Your tonsils are two masses of lymphatic tissue, found one on each side of the back of your throat. They’re part of your immune system, helping to prevent infections in your body. When the tonsils themselves become infected, the condition is called tonsillitis.
Tonsillitis can happen at any age, but it’s most common in children from 5-15 years old. It’s so common in children that almost every child will get the infection at least once in their lifetime.
At Oasis Ear, Nose, and Throat in Surprise, Arizona, our board-certified otolaryngologists and facial plastic surgeons, Dr. James Osborne and Dr. Bryan Smedley, see many patients with tonsillitis, and they know how concerning it can be for parents to see their children sidelined with this illness. That’s why they’ve put together this guide to get you familiar with the facts about tonsillitis and how we can successfully treat it.
The tonsils are your immune system's first line of defense against pathogens that enter your body through your mouth, which makes them particularly vulnerable themselves to infection. However, their immune system function declines after puberty, leading to the relatively rare cases of tonsillitis in adults.
Viruses are the most common cause of the infection, especially the viruses that cause the common cold. Around 15 to 30% of tonsillitis cases are caused by bacteria. The most common bacterium responsible is Streptococcus pyogenes (group A streptococcus), which also causes strep throat.
You can develop tonsillitis if someone who’s infected coughs or sneezes near you, and you breathe in the aerosolized droplets, or if you touch a contaminated surface, and then touch your nose or mouth. In addition, being in direct contact with a lot of people increases your risk of infection. That’s why kids in daycare or school often get sick.
Tonsillitis causes a wide range of symptoms, including:
- Very sore throat
- Difficulty or pain when swallowing
- A scratchy voice
- Fever and chills
- Stiff neck
- Bad breath
- Swollen lymph nodes on jaw and neck
- Red, swollen tonsils
- Tonsils with white or yellow spots
Very young children may also experience increased irritability, poor appetite, and/or excessive drooling.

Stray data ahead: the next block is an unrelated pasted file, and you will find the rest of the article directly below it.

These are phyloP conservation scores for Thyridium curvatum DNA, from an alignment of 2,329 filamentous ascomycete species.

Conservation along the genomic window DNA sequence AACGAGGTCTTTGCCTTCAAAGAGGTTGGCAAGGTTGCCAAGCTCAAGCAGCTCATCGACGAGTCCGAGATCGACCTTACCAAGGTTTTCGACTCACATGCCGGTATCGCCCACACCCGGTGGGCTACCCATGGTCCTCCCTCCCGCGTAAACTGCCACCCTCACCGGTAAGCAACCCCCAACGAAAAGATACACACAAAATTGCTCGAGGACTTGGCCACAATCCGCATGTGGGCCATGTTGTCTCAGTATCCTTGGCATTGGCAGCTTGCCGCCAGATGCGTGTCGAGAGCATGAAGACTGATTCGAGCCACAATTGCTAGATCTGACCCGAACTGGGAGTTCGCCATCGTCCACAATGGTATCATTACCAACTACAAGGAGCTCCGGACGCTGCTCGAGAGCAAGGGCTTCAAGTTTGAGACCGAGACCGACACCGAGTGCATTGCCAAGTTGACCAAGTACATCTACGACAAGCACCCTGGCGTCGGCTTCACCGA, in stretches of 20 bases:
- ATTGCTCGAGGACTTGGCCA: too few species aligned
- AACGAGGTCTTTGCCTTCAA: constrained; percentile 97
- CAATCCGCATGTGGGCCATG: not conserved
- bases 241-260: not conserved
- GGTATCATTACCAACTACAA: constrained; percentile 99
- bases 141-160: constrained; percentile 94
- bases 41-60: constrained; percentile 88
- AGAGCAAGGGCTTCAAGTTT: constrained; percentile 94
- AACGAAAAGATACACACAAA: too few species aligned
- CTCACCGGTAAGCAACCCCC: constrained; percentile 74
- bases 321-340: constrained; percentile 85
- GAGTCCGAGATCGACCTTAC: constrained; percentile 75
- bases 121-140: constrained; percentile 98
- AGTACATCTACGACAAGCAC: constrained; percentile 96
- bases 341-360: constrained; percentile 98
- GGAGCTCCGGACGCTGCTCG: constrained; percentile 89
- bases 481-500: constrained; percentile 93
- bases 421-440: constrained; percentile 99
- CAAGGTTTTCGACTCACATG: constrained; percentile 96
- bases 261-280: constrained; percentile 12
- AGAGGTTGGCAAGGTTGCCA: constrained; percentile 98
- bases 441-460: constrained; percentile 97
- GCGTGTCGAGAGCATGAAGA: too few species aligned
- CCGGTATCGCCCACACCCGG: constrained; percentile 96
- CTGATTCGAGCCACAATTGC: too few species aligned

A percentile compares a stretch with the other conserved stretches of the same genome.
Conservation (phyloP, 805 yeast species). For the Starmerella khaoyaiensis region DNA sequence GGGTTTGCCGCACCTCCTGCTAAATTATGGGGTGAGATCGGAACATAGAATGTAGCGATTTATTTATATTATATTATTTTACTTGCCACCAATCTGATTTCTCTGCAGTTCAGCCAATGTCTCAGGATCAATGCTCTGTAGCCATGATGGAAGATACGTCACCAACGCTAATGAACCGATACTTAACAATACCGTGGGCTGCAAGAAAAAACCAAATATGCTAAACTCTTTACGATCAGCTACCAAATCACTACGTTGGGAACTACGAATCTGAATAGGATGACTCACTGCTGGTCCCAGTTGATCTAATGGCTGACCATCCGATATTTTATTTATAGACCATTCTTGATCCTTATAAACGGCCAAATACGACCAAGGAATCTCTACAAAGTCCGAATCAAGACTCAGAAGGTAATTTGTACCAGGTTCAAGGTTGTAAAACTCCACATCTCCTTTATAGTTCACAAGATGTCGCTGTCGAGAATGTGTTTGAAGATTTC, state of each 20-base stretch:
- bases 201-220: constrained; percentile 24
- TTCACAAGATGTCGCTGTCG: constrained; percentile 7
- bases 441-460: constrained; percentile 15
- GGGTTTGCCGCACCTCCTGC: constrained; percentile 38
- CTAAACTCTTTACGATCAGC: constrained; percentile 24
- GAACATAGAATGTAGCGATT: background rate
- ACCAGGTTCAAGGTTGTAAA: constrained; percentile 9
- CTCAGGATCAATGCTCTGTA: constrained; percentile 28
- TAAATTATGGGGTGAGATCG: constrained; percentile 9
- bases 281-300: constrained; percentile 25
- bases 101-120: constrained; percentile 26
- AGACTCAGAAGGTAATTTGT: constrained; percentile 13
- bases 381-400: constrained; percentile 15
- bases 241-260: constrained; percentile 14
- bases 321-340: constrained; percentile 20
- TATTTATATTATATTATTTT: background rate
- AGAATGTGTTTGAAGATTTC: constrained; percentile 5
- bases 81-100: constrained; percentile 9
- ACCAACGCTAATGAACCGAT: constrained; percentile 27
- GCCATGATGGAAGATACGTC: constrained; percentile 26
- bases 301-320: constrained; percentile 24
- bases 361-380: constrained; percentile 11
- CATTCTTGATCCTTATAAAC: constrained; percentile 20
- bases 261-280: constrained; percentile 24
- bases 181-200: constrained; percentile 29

Contact your doctor if your child experiences:
- A sore throat with a fever
- A sore throat that lingers for more than 24-48 hours
- Painful or difficult swallowing
- Extreme weakness, fussiness, or fatigue
Your child's doctor will take several steps to diagnose the cause of the infection. The physical exam includes:
- Using a light to look at your child's throat, ears, and nose, all of which may be sites of infection
- Checking for a scarlatina rash, associated with some cases of strep throat
- Gently palpating the neck to check for swollen lymph nodes
- Using a stethoscope to listen to their breathing
- Checking for enlargement of the spleen to rule out mononucleosis
The doctor will also take a throat culture using a sterile swab. The sample will be checked for presence of streptococcal bacteria.
In addition, he may take a sample of your child’s blood for a complete blood count, which can show if the infection is viral or bacterial. This may affect treatment options.
If your child’s tonsillitis is caused by a bacterial infection, the doctor will probably prescribe a course of antibiotics, usually penicillin, which needs to be taken for 10 days. He can prescribe an alternative if your child is allergic to penicillin. They must take all of the medicine, as stopping early can lead to complications, including a worsening infection.
If the tonsillitis is viral in origin, antibiotics won’t work; palliative care provides the best option, and your child should recover in 7-10 days. Here are some good at-home strategies:
- Rest as much as possible
- Stay hydrated to keep the throat moist and prevent dehydration
- Provide warm liquids and cold treats (ice cream, fruit pops) to soothe the throat
- Use a saltwater gargle
- Humidify the air; dry air can further irritate a sore throat
- Use lozenges for children over four
- Treat pain and fever; ask your doctor about child-friendly medications
Tonsillectomies, surgery that removes the tonsils, was once the go-to strategy for tonsillitis, but a 2018 study found that adults who’d had their tonsils removed as children had long-term increased risks of respiratory and infectious diseases. Now the procedure is used only to treat frequently recurring tonsillitis or bacterial tonsillitis that doesn't respond to antibiotic treatment.
If your child is struggling with a sore throat and swollen glands, it could be tonsillitis, and you need to get medical help. The doctors at Oasis ENT can diagnose the problem and get your child the treatment they need. Give the office a call at 623-234-4640, or contact us online as soon as possible.